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Tone thresholds and speech-reception thresholds were measured in 200 individuals (400 ears) with noise-induced hearing loss. The speech-reception thresholds were measured in a quiet condition and in noise with a speech spectrum at levels of 35, 50, 65, and 80 dBA. The tone audiograms could be described by three principal components: hearing loss in the(More)
Both meaningful (sense) and meaningless (nonsense) syllables of the consonant-vowel-consonant type (CVC syllables) and short sentences consisting of 8 or 9 syllables were presented in quiet and in noise to 20 young subjects with normal hearing and to three groups of 20 subjects each with presbycusis, with Menière's disease and with noise-induced hearing(More)
Adjusting the speech processor of a cochlear implant, per electrode, to the individual's response is a laborious task that may interfere with a user-friendly start of implant-mediated hearing, particularly in children. This research concerns the possibility of processor adjustment based on a profile derived from measurements of the electrically evoked(More)
Cisplatin-induced ototoxicity is correlated with functional and morphological changes in the organ of Corti, the stria vascularis and the spiral ganglion. However, the cochlear sites of cisplatin uptake and accumulation have not been properly identified. Therefore, we have developed an immunohistochemical method to, indirectly, detect cisplatin in semithin(More)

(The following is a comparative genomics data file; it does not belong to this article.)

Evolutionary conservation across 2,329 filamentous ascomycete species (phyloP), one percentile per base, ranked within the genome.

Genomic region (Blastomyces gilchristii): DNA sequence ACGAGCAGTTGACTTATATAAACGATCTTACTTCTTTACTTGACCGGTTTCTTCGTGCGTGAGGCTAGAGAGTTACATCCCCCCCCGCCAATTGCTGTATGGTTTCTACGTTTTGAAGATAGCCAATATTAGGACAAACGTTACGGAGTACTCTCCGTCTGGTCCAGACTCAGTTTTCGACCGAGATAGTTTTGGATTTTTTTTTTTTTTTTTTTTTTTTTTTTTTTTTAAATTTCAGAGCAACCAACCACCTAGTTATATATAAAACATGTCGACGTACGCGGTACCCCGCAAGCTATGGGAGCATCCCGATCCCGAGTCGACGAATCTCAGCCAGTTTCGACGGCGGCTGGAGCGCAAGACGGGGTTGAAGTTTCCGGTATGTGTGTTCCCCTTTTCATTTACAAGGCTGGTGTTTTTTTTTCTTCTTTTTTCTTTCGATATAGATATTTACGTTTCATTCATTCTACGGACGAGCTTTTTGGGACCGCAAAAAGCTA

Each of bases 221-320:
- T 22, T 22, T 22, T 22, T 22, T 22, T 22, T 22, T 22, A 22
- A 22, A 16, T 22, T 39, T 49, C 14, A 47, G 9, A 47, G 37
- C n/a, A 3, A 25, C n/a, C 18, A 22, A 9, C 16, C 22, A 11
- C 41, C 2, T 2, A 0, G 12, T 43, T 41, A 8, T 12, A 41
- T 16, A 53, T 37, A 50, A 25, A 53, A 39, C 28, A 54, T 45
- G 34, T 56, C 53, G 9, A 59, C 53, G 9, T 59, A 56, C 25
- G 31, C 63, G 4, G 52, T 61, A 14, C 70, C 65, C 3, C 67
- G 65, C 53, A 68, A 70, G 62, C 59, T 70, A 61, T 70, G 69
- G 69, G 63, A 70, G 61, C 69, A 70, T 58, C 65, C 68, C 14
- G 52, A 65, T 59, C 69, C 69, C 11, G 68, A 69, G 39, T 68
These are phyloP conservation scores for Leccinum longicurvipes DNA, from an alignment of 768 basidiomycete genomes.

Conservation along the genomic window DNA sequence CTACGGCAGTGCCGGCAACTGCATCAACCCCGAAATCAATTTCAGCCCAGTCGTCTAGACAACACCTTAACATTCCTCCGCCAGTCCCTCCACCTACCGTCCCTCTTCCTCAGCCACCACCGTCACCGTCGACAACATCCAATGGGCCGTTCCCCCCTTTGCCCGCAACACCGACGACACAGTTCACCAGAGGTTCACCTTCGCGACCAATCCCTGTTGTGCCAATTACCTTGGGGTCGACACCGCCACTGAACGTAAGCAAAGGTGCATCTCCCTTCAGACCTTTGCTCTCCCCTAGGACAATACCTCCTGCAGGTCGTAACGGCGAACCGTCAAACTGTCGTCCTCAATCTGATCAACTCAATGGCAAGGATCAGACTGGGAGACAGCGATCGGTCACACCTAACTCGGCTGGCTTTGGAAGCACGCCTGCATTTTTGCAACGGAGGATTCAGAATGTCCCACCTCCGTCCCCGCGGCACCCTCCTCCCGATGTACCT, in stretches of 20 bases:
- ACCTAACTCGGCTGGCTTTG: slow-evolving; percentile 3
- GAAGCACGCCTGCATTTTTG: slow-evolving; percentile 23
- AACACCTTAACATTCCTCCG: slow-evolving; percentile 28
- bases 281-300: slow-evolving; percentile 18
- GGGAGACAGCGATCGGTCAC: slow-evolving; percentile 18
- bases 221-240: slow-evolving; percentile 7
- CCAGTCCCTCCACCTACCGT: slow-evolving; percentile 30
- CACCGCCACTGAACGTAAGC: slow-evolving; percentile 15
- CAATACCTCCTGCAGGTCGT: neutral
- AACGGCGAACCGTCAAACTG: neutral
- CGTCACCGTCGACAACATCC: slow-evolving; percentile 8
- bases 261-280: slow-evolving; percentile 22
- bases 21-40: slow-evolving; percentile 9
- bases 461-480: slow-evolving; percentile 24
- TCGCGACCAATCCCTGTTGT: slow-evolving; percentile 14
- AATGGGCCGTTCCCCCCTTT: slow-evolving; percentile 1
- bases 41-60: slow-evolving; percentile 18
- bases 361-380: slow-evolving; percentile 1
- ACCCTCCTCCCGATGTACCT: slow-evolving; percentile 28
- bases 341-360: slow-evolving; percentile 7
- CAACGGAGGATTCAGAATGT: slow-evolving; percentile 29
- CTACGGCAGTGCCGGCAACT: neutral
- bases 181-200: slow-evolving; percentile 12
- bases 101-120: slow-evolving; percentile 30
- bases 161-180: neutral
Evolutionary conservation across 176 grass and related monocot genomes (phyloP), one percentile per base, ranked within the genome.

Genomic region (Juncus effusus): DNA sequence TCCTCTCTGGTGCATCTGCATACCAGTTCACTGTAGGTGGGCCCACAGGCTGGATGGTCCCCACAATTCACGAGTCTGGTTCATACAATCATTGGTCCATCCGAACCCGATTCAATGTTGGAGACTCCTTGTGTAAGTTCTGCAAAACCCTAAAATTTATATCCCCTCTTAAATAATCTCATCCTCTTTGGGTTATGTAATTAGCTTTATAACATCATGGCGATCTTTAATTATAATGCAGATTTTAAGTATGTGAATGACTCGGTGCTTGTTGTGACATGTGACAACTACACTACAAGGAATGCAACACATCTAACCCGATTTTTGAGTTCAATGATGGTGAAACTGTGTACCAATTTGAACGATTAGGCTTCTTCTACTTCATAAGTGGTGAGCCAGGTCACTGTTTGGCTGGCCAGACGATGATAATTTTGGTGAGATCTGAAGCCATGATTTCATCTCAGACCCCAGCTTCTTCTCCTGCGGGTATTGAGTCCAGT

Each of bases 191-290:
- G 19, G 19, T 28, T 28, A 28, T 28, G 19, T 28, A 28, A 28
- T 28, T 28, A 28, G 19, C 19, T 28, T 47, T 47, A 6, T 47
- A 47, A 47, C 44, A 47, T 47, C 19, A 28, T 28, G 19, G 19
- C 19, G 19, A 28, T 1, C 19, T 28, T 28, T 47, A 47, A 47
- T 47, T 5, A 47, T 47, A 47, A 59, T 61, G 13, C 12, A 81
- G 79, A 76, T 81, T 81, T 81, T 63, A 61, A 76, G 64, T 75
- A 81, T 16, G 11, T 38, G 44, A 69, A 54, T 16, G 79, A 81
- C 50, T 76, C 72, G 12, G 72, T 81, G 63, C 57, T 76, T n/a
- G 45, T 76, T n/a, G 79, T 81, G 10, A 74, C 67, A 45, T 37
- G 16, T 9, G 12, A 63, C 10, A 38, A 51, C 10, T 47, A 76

Cisplatin is frequently used in the treatment of various forms of malignancies. Its therapeutic efficacy, however, is limited by the occurrence of sensorineural hearing loss. Little is known about the course of hearing loss over longer time intervals after cessation of cisplatin administration. Infrequently, recovery of hearing has been described in animals(More)
Cisplatin is one of the most potent antineoplastic drugs presently known, but its therapeutic efficacy is seriously limited by several side effects such as ototoxicity. Several compounds that are known for their nephroprotective effects also seem to reduce the incidence and severity of cisplatin-induced ototoxicity. Hamers et al. (1994) and De Groot et al.(More)
We investigated the key tissues that are implicated in cisplatin ototoxicity within the time window during which degeneration starts. Guinea pigs were treated with cisplatin at a dose of 2 mg/kg/day for either 4, 6, or 8 consecutive days. Histological changes in the organ of Corti, the stria vascularis and the spiral ganglion were quantified at the light(More)
Firecrackers produce sound impulses reaching peak levels measured at the ear sometimes in excess of 160 dB when fired at 2 m distance. These sound levels are potentially hazardous to the ear. Current damage risk criteria for impulse sounds show that for 10 impulses the peak levels should not exceed 149 dB(lin,peak) at the ear. The A-weighted, impulse(More)
Low-frequency sound was used to modulate responses to short single-frequency tone bursts at the guinea pig round window. Summating potentials (SP) increase (reach higher positive values) during the negative half-cycle of the low-frequency cochlear microphonic (LFCM) and decrease during the positive half-cycle of the LFCM. The compound action potential (AP)(More)
It has previously been demonstrated that ototoxicity induced by systemic administration of cisplatin is reduced by concomitant systemic administration of alpha-melanocyte stimulating hormone (alpha-MSH). In this study we investigated the effects of cochlear, perilymphatic application of alpha-MSH during intraperitoneal administration of cisplatin. Guinea(More)